Camilleri’s work resonates deeply with a symbiotic interconnectedness of everything, expressed through the sensitive and restrained palette, “imaginative biospheres” straddling the lines between abstraction and representation. They evoke a spiritual well-being that can be found in the paintings of Odilon Redon, who once said: “My drawings inspire, and do not define themselves. They place us, like music, in the ambiguous realm of the indeterminate,” music from spheres that so-called progress and industrial revolutions have stained with overwhelming dissonance.
The Maltese multidisciplinary artist suggests that the response to humanity’s descent into the underworld of his own creation is a recalibration of priorities, to resort to a kind of “affirmative action” that aggressively tackles the madness of industries that upset the precarious balance of natural ecosystems.
“Artistic expression revolves around a desire for a better place and/or an artistic representation of alternative places where the natural environment is given its due role and value”, emphasizes Camilleri , the concern for ecological transformation and sustainability being the soul of its general and global artistic expression.
Carlo Mattioli is the artist who devoted most of his work to the representation of trees in their natural environment of the Italian Pianura Padana. In the case of the Italian artist, the trees are representations of actual trees, deeply rooted in the ecology of this large patch of land covering most of the Emilia-Romagna region in northern Italy. The contrasts are sometimes striking, the trees represented as empirical components of a barely undulating landscape, in which the flora appears sparse and worthy of respect.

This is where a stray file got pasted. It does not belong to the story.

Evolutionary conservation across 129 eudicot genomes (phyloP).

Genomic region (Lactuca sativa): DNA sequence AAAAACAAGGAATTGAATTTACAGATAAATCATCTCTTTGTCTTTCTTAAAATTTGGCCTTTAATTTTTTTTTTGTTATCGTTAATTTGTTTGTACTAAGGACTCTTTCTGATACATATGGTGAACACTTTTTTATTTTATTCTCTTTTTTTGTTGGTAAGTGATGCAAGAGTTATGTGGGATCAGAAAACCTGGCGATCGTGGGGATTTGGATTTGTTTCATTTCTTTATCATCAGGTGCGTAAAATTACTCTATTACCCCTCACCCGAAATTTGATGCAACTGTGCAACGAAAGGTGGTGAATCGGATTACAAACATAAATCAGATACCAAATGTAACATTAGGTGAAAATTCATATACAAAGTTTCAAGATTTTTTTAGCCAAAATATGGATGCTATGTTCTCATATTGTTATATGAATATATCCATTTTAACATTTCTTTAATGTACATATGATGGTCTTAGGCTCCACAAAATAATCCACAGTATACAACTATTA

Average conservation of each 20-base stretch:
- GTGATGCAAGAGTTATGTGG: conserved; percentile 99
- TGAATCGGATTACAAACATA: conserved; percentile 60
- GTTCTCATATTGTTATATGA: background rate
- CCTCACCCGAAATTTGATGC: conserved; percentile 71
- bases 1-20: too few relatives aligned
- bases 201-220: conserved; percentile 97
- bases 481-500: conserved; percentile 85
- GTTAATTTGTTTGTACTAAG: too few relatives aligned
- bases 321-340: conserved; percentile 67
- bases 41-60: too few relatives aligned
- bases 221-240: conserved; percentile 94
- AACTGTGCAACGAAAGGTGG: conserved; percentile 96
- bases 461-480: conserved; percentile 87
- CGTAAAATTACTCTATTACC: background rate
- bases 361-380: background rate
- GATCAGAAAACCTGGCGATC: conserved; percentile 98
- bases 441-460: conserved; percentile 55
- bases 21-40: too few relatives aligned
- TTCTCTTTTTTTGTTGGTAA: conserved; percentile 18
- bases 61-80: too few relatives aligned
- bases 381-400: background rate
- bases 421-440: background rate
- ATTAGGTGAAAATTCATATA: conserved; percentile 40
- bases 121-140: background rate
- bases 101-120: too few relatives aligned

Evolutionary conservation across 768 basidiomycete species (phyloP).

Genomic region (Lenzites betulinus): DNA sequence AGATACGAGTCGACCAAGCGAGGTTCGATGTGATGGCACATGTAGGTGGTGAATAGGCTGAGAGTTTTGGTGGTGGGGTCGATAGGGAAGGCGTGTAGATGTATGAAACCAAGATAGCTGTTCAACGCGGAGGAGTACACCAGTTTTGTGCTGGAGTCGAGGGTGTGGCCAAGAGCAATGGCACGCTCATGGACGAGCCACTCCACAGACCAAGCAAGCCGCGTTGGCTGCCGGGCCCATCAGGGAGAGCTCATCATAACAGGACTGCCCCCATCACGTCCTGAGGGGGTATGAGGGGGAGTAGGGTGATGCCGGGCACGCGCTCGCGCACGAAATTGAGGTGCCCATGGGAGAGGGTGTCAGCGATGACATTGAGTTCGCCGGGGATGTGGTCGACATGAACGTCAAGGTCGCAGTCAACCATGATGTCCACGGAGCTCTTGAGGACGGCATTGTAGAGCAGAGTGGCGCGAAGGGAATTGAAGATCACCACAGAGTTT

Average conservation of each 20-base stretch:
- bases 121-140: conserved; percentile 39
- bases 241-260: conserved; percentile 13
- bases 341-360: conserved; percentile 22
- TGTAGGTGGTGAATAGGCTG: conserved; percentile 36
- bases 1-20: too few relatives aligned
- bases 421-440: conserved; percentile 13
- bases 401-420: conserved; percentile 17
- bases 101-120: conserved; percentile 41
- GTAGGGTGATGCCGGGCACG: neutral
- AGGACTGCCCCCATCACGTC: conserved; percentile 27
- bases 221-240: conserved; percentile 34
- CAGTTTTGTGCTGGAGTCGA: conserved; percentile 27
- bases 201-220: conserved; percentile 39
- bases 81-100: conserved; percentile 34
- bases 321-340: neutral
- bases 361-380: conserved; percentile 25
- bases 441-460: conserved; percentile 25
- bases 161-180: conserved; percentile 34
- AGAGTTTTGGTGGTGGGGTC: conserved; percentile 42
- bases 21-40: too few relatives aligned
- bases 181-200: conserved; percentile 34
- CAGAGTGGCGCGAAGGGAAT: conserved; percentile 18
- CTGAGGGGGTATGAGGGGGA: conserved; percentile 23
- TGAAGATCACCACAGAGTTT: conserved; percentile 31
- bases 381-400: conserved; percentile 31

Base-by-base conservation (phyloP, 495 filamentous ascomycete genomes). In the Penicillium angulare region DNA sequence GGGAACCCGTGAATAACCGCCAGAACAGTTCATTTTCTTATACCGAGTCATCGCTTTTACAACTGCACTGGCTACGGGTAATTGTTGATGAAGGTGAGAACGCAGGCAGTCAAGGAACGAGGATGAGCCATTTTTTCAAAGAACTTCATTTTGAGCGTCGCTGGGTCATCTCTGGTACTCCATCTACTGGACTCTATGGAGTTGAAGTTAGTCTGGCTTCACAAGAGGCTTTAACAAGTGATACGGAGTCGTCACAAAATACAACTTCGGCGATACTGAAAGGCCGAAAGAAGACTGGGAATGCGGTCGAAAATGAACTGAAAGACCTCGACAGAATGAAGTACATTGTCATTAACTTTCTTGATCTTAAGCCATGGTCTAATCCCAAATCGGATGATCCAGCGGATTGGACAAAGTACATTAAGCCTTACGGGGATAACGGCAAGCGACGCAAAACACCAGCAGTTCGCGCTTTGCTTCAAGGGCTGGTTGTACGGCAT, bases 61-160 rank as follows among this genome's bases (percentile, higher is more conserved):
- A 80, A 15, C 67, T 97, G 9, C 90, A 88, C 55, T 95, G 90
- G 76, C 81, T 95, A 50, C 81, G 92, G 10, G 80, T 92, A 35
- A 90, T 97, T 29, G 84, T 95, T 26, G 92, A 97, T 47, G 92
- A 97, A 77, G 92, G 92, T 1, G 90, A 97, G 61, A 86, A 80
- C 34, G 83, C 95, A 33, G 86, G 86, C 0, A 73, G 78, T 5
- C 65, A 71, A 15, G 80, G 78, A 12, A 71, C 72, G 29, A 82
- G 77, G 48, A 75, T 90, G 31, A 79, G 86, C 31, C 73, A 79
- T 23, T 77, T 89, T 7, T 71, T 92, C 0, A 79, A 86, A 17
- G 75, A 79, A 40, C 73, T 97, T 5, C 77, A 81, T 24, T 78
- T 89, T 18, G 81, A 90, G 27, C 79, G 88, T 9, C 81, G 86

Camilleri’s trees integrate and merge with their surroundings, while occupying space and shaping new landscapes. They create a seamless narrative, an invocation, of uncontaminated peace, reminiscent of the words of American novelist Richard Powers in his masterpiece The dominant story“People aren’t the apex species they think they are. Other creatures — bigger, smaller, slower, faster, older, younger, more powerful — make the decisions, make the air, and eat the sunlight. Without them, nothing. We are actually loudmouths in the natural order of things, troublemakers prone to self-destruction. Creation would be much better off without us.
Quoting the exhibition’s mission statement: “These works reveal the artist’s mental images linked to his constant concern to draw attention to socio-ecological messages, to recreate modes of expression that promote a better understanding awareness of ecological balance, to promote empathy, reflection and better connectivity between human and non-human communities of life.
It is very sad and quite ironic that we have to go against the grain to become one with nature. Humanity recognizes today that it is on the road to disaster, tackling problems with half-baked efforts and through ever-changing timelines for a carbon-neutral world. Through this exhibition, Camilleri shows that it doesn’t have to be so, if we open our eyes and relieve the world of its 21st century madness.
Ecotopias, curated by Melanie Erixon for Art Sweven and hosted by Mqabba’s Il-Kamra ta’ Fuq, until July 11. Check the event’s Facebook page for opening hours.
Independent journalism costs money. Support Times of Malta for the price of a coffee.